The full scale of the collapse of the firm behind the disastrous Hope & Glory Festival has been laid bare in new documents filed with Companies House.
Hope & Glory Festivals Ltd (H&GF) went into liquidation last month with debts of almost £890,000. Its estimated assets available for preferential creditors totalled just £63,600.
Major creditors include ticketing platforms Eventbrite and Skiddle, owed £138,368.93 and £73,000 respectively. US-headquartered Eventbrite has previously said it was “aggressively pursuing Hope & Glory” to reclaim the money, while Preston-based Skiddle refunded customers out of its own pockets after receiving a "complete lack of cooperation" from the event's organisers.
Promoted by Lee O'Hanlon, the 12,500-capacity boutique festival was scheduled to take place in Liverpool's St George's Quarter from August 5-6 with acts such as James, Ocean Colour Scene, Embrace, Razorlight and Reverend And The Makers, but faced complaints from festival-goers regarding delays, lengthy queues and overcrowding. It was eventually cancelled on the morning of its second day due to health and safety reasons.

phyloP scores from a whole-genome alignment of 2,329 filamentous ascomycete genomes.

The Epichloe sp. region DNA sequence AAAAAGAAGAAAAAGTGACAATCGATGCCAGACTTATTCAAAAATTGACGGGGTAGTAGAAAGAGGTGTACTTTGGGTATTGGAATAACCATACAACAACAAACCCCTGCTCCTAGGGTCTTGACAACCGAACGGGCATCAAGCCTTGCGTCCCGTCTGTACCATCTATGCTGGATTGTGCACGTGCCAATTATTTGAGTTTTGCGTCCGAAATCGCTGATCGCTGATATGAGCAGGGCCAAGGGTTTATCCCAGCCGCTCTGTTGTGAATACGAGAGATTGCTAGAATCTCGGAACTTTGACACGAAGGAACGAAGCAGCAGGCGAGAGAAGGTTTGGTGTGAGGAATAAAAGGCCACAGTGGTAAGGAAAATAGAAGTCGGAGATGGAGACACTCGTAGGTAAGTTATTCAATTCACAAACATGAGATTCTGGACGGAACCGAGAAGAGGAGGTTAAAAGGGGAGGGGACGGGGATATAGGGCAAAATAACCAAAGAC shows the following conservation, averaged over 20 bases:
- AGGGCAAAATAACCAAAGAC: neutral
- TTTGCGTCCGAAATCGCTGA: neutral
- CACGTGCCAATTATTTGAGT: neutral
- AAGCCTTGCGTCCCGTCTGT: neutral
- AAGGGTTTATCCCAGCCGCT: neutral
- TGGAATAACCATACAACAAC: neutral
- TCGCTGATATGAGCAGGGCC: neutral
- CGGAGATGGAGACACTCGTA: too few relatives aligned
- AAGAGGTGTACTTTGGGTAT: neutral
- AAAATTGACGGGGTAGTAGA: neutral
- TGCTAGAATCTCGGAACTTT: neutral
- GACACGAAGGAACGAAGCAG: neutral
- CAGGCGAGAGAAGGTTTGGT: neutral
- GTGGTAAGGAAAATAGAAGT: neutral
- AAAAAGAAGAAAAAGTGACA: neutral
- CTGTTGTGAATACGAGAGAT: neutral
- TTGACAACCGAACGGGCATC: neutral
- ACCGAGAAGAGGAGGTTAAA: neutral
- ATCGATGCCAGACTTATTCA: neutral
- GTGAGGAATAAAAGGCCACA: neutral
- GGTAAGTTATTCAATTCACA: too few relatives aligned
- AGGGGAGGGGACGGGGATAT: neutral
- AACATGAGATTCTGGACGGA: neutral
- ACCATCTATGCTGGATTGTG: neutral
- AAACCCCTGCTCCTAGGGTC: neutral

Liverpool City Council, itself out of pocket by £51,972, has launched an inquiry into the "completely unusual and highly unexpected" fiasco.
O'Hanlon and wife Samantha have since resigned as directors of H&GF, according to the documents filed by Birmingham-based liquidator Butcher Woods. O'Hanlon's business partner Iain Kerr is listed as its sole remaining director.
The statement of affairs, dated August 29 and published online this week, show Kerr to be H&GF's biggest creditor, owed £270,000. He is also listed as a director of both Melodi Limited, owed £65,000, and Hunky Dory Media, owed £60,000. O'Hanlon's events company Tiny Cow, meanwhile, is down by £71,400. Live Nation was also owed £6,965.76.
Other significant creditors include Liverpool City Council's street services team (£10,257.68) and waste collection service (£9,720); Gateshead-based equipment provider Hi Lights (£21,600); DNG Production & Event Crew Limited (£21,103.20); Holiday Inn Liverpool (£12,000); catering company Gig-A-Bite (£11,376); Nitelites Limited (£9,800); Paramount Security Group (£9,042) and the festival's bars (£27,000).
John Robb (£1,800) and pianist Dino Baptiste (£250) were the only artists to appear among the list of creditors, while London-based Crockford Management was owed £440.